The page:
To use Augmented Reality, please open this page with your smartphone or use this QR code:
What is virtual reality, what is augmented reality?
(!!! translated by machine !!!)
The concepts of virtual and augmented reality are related, based on the same technologies, yet fundamentally different. Both concepts are concerned with changing a person's perception. The term virtual reality (virtual reality, or VR for short) refers to the complete replacement of sensory perception with any conceivable (virtual) reality, which may be entirely artificial. The term augmented reality (AR) specifically describes the enrichment of the natural environment with mostly real-time computer-generated graphic elements. The person can perceive information that is not directly present in reality, i.e. as an extension of his or her reality.
Both approaches have in common that for the experience of this changed reality devices are used, which can measure the position and movement of a person in the area, as well as into a three-dimensional picture produce can. In the case of virtual reality, for example, this is done using a headset (a pair of closed "glasses") that can project a three-dimensional image into the user's eyes, alongside which it detects the orientation of the head and the wearer's position in space. The user is no longer aware of the real environment, all sensory impressions are projected, you move in a reality next to the real one.
In contrast, the extended reality means the projection of additional information into the real reality. For example, the user uses a smartphone equipped with motion sensors and a camera, films his surroundings with it, and sees the same on the screen, as well as additional objects projected into the room. Also conceivable is a pair of (non-closed) glasses through which the user sees his environment along with extensions.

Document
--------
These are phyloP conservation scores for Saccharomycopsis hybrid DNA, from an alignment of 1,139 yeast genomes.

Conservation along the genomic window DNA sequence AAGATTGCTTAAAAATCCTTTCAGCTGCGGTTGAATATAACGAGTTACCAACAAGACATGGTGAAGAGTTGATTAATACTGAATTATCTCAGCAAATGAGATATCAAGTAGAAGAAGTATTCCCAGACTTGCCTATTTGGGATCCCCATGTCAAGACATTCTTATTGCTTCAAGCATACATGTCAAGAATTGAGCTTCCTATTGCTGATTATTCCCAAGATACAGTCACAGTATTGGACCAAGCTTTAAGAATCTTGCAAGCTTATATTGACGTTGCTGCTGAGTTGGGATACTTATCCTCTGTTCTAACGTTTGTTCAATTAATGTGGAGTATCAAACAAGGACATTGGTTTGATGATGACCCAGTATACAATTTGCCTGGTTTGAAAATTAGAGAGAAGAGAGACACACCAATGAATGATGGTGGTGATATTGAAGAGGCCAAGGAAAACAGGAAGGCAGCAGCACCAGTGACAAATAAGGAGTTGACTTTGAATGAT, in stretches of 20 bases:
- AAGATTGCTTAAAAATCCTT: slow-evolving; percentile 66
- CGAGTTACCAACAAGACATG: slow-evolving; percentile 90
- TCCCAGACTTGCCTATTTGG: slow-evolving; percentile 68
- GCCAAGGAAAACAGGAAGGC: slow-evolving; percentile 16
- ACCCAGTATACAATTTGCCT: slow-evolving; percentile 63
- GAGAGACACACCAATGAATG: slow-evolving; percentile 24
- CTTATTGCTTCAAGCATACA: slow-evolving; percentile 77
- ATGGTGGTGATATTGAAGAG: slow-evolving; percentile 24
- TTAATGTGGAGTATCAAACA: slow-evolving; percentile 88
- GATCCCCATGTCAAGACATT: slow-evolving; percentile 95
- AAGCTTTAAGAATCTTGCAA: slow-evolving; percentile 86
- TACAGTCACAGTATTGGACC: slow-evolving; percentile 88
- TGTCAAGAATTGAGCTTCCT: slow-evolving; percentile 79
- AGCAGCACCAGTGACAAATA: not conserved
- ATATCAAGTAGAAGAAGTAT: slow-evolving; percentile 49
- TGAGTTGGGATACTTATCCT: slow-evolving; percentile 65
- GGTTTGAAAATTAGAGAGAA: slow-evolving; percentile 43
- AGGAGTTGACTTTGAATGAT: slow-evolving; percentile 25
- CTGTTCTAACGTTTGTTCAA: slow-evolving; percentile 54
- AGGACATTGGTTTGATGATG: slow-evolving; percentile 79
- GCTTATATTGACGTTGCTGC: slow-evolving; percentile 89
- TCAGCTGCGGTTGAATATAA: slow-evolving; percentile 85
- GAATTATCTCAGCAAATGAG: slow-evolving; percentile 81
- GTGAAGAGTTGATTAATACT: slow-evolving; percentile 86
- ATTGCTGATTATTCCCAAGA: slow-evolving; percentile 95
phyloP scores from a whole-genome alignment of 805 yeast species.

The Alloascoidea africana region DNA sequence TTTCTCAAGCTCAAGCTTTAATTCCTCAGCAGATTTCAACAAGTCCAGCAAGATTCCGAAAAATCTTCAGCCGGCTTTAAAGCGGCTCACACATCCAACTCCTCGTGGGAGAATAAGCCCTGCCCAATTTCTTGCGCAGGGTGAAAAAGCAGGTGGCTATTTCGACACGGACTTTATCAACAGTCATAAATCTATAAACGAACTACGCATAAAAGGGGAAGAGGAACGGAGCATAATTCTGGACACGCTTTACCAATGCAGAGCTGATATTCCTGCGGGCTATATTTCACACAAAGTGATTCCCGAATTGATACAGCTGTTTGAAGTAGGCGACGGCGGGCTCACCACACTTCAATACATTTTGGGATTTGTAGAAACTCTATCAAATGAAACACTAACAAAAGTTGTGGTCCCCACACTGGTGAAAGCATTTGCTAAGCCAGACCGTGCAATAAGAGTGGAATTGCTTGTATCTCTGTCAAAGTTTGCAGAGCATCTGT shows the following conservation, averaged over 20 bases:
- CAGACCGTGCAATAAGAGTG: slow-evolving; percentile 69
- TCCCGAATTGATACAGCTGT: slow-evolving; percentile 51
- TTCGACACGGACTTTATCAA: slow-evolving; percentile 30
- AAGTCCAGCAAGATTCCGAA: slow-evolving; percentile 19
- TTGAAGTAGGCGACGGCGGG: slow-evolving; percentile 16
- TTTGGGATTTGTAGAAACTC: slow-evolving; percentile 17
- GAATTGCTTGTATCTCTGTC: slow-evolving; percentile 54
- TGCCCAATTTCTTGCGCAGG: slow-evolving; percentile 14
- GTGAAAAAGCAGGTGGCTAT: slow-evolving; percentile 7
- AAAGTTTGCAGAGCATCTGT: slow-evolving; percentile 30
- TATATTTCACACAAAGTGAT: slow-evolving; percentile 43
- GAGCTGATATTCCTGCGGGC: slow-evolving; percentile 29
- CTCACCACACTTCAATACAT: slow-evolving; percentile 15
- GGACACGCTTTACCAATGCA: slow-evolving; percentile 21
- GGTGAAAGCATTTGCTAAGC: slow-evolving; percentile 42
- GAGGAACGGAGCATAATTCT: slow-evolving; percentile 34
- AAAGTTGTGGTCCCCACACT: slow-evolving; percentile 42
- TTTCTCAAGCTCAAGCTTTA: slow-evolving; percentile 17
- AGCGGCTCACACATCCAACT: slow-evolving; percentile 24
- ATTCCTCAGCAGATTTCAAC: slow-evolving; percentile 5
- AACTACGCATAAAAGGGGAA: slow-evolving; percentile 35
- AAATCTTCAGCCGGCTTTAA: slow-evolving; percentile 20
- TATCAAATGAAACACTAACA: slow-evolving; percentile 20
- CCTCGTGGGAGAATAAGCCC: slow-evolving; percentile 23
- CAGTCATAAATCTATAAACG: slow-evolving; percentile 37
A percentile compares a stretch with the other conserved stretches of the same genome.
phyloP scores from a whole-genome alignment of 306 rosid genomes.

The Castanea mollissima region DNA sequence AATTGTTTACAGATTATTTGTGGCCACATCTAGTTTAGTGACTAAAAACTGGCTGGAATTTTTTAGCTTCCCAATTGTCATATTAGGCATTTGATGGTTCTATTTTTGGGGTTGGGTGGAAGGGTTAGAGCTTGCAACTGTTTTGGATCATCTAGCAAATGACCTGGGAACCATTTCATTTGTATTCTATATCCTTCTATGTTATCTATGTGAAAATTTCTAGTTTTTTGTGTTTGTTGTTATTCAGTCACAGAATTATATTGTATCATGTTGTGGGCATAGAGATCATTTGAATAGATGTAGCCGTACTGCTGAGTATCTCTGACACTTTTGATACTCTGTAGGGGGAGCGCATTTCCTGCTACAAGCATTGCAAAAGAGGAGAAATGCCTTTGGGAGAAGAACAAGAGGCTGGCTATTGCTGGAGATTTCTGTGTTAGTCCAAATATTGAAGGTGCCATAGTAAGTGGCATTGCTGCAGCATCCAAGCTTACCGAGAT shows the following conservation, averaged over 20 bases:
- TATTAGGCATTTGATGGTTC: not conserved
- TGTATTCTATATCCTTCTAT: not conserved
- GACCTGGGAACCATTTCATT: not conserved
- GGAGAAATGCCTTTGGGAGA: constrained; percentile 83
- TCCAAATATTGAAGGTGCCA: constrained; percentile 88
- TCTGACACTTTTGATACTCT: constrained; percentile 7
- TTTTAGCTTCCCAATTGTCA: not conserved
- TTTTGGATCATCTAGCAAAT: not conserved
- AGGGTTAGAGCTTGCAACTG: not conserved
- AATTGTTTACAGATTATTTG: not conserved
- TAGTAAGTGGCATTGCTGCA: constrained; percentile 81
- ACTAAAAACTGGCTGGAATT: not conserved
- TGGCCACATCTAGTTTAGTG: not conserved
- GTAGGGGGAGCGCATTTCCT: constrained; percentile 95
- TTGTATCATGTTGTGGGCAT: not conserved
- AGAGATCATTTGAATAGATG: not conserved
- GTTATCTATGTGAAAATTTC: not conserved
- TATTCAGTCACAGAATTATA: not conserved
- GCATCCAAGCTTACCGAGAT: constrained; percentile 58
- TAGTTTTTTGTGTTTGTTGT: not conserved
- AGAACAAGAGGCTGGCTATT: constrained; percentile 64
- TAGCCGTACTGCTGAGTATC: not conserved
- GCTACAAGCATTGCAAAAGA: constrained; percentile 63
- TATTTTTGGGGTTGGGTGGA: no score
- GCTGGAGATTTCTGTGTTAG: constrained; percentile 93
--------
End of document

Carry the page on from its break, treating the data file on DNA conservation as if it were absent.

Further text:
In both cases, sensor data is used to control the viewing angle of the altered reality. Optionally, interaction with the altered reality is also possible. Sensor data or input via additional devices is used for this purpose, often realized in VR via specially equipped gloves.
In the following article, we focus mainly on the topic of augmented reality. We use the abbreviation XR when we talk about VR and AR at the same time.
Welche Möglichkeiten bietet erweiterte Realität?
(!!! translated by machine !!!)
The applications of AR are many, ranging from useful tools, such as the tape measure app included with Apple iOS or the Google Translate translation tool, to applications in education (inter-active textbook), entertainment, gaming (Nintendo Pokémon Go, Ingress), and social media (Snapchat), to commercial applications, such as those offered by Apple or IKEA.
We look at a few examples of AR in action.
We look at a few of these examples:
The smartphone app Google Translate makes it possible to translate words or entire texts from one language to another. Relevant in this context is the possibility to use the camera. For example, you can point the camera at an English newspaper article and see the same newspaper on the screen, but with the translation instead of the original text.
A popular social media app is Snapchat. The original idea of the app, unlike Facebook, is to allow only ephemeral content. That is, a user's posts are only available on the network for a certain amount of time, after which they disappear. The content that can be shared in the app are camera snapshots. These can be enriched with AR content, you can change your appearance or decorate yourself with items. In the meantime, it is also made possible for third-party providers to develop their own "lenses", which can then be used in Snapchat, think of an eyewear manufacturer whose models you can put on in the app.